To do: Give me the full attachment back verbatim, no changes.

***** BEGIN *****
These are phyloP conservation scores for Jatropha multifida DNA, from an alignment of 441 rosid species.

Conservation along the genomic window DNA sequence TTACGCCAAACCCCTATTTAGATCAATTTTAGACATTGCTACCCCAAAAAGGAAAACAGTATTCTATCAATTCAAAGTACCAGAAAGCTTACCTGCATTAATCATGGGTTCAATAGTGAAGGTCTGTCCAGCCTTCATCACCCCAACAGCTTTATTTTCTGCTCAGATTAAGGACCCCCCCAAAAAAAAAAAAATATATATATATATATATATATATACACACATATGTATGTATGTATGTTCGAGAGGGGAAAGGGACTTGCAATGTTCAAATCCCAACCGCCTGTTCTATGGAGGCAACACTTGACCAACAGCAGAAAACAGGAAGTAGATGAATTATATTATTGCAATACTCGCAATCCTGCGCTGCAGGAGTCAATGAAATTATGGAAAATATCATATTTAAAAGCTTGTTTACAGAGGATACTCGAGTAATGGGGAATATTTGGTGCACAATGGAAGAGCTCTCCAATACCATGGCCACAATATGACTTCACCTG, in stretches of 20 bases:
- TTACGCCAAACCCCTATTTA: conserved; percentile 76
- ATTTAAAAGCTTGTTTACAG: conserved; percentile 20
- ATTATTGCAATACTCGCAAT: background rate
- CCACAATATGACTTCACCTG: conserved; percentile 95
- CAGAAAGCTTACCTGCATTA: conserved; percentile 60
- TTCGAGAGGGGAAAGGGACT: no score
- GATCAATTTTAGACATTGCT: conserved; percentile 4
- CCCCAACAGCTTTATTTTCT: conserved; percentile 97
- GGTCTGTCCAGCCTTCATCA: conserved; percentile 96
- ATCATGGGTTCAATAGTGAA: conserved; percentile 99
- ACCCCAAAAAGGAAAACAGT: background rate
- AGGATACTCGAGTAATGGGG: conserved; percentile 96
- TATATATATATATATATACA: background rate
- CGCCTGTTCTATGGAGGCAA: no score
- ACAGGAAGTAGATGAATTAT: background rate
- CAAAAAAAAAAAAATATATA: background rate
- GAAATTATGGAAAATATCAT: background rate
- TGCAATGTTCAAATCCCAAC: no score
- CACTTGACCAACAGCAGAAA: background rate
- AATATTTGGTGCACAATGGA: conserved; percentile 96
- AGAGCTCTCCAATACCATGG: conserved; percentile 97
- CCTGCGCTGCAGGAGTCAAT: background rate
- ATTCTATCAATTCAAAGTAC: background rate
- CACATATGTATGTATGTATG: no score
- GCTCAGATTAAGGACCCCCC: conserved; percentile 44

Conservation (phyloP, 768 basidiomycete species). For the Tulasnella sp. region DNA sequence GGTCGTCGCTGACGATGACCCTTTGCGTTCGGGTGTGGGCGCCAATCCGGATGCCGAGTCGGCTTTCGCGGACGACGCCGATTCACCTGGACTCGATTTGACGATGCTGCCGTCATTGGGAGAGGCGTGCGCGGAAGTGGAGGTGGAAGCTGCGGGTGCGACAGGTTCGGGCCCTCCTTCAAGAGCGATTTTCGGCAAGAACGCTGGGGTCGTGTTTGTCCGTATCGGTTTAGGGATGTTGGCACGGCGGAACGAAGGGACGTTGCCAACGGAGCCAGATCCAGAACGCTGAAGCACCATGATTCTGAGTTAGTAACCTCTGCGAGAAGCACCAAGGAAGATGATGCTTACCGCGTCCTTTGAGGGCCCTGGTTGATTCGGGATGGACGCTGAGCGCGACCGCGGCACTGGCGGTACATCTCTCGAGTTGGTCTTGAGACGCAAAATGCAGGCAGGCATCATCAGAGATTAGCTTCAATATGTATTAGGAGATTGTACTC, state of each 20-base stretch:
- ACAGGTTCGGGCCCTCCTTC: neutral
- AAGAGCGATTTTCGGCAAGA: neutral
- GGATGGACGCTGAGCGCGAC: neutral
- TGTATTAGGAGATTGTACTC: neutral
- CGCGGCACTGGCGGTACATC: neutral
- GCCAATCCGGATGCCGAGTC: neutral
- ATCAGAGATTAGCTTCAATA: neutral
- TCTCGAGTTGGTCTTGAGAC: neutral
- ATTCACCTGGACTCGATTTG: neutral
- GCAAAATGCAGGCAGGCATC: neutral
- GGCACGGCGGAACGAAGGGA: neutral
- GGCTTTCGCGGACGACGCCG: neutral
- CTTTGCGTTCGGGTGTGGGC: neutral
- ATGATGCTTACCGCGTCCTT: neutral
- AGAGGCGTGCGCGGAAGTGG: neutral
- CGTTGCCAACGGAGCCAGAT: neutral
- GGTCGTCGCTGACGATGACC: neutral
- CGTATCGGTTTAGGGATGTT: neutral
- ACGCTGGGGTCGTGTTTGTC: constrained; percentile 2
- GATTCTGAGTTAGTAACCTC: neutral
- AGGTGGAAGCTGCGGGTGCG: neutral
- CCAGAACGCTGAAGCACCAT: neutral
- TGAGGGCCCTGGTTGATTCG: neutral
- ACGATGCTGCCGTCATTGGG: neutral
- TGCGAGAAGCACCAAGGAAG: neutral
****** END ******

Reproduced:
These are phyloP conservation scores for Jatropha multifida DNA, from an alignment of 441 rosid species.

Conservation along the genomic window DNA sequence TTACGCCAAACCCCTATTTAGATCAATTTTAGACATTGCTACCCCAAAAAGGAAAACAGTATTCTATCAATTCAAAGTACCAGAAAGCTTACCTGCATTAATCATGGGTTCAATAGTGAAGGTCTGTCCAGCCTTCATCACCCCAACAGCTTTATTTTCTGCTCAGATTAAGGACCCCCCCAAAAAAAAAAAAATATATATATATATATATATATATACACACATATGTATGTATGTATGTTCGAGAGGGGAAAGGGACTTGCAATGTTCAAATCCCAACCGCCTGTTCTATGGAGGCAACACTTGACCAACAGCAGAAAACAGGAAGTAGATGAATTATATTATTGCAATACTCGCAATCCTGCGCTGCAGGAGTCAATGAAATTATGGAAAATATCATATTTAAAAGCTTGTTTACAGAGGATACTCGAGTAATGGGGAATATTTGGTGCACAATGGAAGAGCTCTCCAATACCATGGCCACAATATGACTTCACCTG, in stretches of 20 bases:
- TTACGCCAAACCCCTATTTA: conserved; percentile 76
- ATTTAAAAGCTTGTTTACAG: conserved; percentile 20
- ATTATTGCAATACTCGCAAT: background rate
- CCACAATATGACTTCACCTG: conserved; percentile 95
- CAGAAAGCTTACCTGCATTA: conserved; percentile 60
- TTCGAGAGGGGAAAGGGACT: no score
- GATCAATTTTAGACATTGCT: conserved; percentile 4
- CCCCAACAGCTTTATTTTCT: conserved; percentile 97
- GGTCTGTCCAGCCTTCATCA: conserved; percentile 96
- ATCATGGGTTCAATAGTGAA: conserved; percentile 99
- ACCCCAAAAAGGAAAACAGT: background rate
- AGGATACTCGAGTAATGGGG: conserved; percentile 96
- TATATATATATATATATACA: background rate
- CGCCTGTTCTATGGAGGCAA: no score
- ACAGGAAGTAGATGAATTAT: background rate
- CAAAAAAAAAAAAATATATA: background rate
- GAAATTATGGAAAATATCAT: background rate
- TGCAATGTTCAAATCCCAAC: no score
- CACTTGACCAACAGCAGAAA: background rate
- AATATTTGGTGCACAATGGA: conserved; percentile 96
- AGAGCTCTCCAATACCATGG: conserved; percentile 97
- CCTGCGCTGCAGGAGTCAAT: background rate
- ATTCTATCAATTCAAAGTAC: background rate
- CACATATGTATGTATGTATG: no score
- GCTCAGATTAAGGACCCCCC: conserved; percentile 44

Conservation (phyloP, 768 basidiomycete species). For the Tulasnella sp. region DNA sequence GGTCGTCGCTGACGATGACCCTTTGCGTTCGGGTGTGGGCGCCAATCCGGATGCCGAGTCGGCTTTCGCGGACGACGCCGATTCACCTGGACTCGATTTGACGATGCTGCCGTCATTGGGAGAGGCGTGCGCGGAAGTGGAGGTGGAAGCTGCGGGTGCGACAGGTTCGGGCCCTCCTTCAAGAGCGATTTTCGGCAAGAACGCTGGGGTCGTGTTTGTCCGTATCGGTTTAGGGATGTTGGCACGGCGGAACGAAGGGACGTTGCCAACGGAGCCAGATCCAGAACGCTGAAGCACCATGATTCTGAGTTAGTAACCTCTGCGAGAAGCACCAAGGAAGATGATGCTTACCGCGTCCTTTGAGGGCCCTGGTTGATTCGGGATGGACGCTGAGCGCGACCGCGGCACTGGCGGTACATCTCTCGAGTTGGTCTTGAGACGCAAAATGCAGGCAGGCATCATCAGAGATTAGCTTCAATATGTATTAGGAGATTGTACTC, state of each 20-base stretch:
- ACAGGTTCGGGCCCTCCTTC: neutral
- AAGAGCGATTTTCGGCAAGA: neutral
- GGATGGACGCTGAGCGCGAC: neutral
- TGTATTAGGAGATTGTACTC: neutral
- CGCGGCACTGGCGGTACATC: neutral
- GCCAATCCGGATGCCGAGTC: neutral
- ATCAGAGATTAGCTTCAATA: neutral
- TCTCGAGTTGGTCTTGAGAC: neutral
- ATTCACCTGGACTCGATTTG: neutral
- GCAAAATGCAGGCAGGCATC: neutral
- GGCACGGCGGAACGAAGGGA: neutral
- GGCTTTCGCGGACGACGCCG: neutral
- CTTTGCGTTCGGGTGTGGGC: neutral
- ATGATGCTTACCGCGTCCTT: neutral
- AGAGGCGTGCGCGGAAGTGG: neutral
- CGTTGCCAACGGAGCCAGAT: neutral
- GGTCGTCGCTGACGATGACC: neutral
- CGTATCGGTTTAGGGATGTT: neutral
- ACGCTGGGGTCGTGTTTGTC: constrained; percentile 2
- GATTCTGAGTTAGTAACCTC: neutral
- AGGTGGAAGCTGCGGGTGCG: neutral
- CCAGAACGCTGAAGCACCAT: neutral
- TGAGGGCCCTGGTTGATTCG: neutral
- ACGATGCTGCCGTCATTGGG: neutral
- TGCGAGAAGCACCAAGGAAG: neutral